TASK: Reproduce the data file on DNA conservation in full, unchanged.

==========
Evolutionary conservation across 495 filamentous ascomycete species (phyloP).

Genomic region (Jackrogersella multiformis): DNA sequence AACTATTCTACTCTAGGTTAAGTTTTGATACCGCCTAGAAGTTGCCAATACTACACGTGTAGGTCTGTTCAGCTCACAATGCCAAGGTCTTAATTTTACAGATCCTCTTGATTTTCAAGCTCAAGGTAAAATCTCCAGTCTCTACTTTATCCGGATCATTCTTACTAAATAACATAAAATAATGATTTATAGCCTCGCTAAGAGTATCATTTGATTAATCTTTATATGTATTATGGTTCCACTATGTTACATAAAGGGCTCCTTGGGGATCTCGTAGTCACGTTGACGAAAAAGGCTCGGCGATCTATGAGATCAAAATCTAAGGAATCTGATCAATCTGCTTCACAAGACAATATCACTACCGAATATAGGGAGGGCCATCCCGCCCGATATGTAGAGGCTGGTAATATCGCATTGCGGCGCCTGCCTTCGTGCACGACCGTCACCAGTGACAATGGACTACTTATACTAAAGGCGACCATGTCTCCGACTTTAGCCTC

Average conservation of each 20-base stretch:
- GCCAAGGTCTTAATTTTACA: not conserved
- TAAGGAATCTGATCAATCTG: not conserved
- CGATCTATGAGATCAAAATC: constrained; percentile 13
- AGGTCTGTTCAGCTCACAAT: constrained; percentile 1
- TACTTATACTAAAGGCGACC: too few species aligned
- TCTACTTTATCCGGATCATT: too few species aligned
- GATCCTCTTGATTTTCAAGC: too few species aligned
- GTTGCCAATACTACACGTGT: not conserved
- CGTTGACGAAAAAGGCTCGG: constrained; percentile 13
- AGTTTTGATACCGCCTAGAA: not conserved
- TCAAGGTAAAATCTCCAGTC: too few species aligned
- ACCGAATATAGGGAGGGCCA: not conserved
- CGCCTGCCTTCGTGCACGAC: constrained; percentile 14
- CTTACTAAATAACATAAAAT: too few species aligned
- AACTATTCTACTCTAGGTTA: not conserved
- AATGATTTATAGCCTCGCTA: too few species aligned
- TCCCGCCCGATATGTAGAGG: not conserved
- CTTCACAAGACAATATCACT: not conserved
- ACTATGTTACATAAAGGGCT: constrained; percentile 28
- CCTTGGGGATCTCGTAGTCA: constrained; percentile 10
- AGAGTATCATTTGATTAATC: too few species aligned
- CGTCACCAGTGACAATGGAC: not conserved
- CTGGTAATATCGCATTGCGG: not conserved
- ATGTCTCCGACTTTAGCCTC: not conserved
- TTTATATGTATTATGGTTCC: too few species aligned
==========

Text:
Evolutionary conservation across 495 filamentous ascomycete species (phyloP).

Genomic region (Jackrogersella multiformis): DNA sequence AACTATTCTACTCTAGGTTAAGTTTTGATACCGCCTAGAAGTTGCCAATACTACACGTGTAGGTCTGTTCAGCTCACAATGCCAAGGTCTTAATTTTACAGATCCTCTTGATTTTCAAGCTCAAGGTAAAATCTCCAGTCTCTACTTTATCCGGATCATTCTTACTAAATAACATAAAATAATGATTTATAGCCTCGCTAAGAGTATCATTTGATTAATCTTTATATGTATTATGGTTCCACTATGTTACATAAAGGGCTCCTTGGGGATCTCGTAGTCACGTTGACGAAAAAGGCTCGGCGATCTATGAGATCAAAATCTAAGGAATCTGATCAATCTGCTTCACAAGACAATATCACTACCGAATATAGGGAGGGCCATCCCGCCCGATATGTAGAGGCTGGTAATATCGCATTGCGGCGCCTGCCTTCGTGCACGACCGTCACCAGTGACAATGGACTACTTATACTAAAGGCGACCATGTCTCCGACTTTAGCCTC

Average conservation of each 20-base stretch:
- GCCAAGGTCTTAATTTTACA: not conserved
- TAAGGAATCTGATCAATCTG: not conserved
- CGATCTATGAGATCAAAATC: constrained; percentile 13
- AGGTCTGTTCAGCTCACAAT: constrained; percentile 1
- TACTTATACTAAAGGCGACC: too few species aligned
- TCTACTTTATCCGGATCATT: too few species aligned
- GATCCTCTTGATTTTCAAGC: too few species aligned
- GTTGCCAATACTACACGTGT: not conserved
- CGTTGACGAAAAAGGCTCGG: constrained; percentile 13
- AGTTTTGATACCGCCTAGAA: not conserved
- TCAAGGTAAAATCTCCAGTC: too few species aligned
- ACCGAATATAGGGAGGGCCA: not conserved
- CGCCTGCCTTCGTGCACGAC: constrained; percentile 14
- CTTACTAAATAACATAAAAT: too few species aligned
- AACTATTCTACTCTAGGTTA: not conserved
- AATGATTTATAGCCTCGCTA: too few species aligned
- TCCCGCCCGATATGTAGAGG: not conserved
- CTTCACAAGACAATATCACT: not conserved
- ACTATGTTACATAAAGGGCT: constrained; percentile 28
- CCTTGGGGATCTCGTAGTCA: constrained; percentile 10
- AGAGTATCATTTGATTAATC: too few species aligned
- CGTCACCAGTGACAATGGAC: not conserved
- CTGGTAATATCGCATTGCGG: not conserved
- ATGTCTCCGACTTTAGCCTC: not conserved
- TTTATATGTATTATGGTTCC: too few species aligned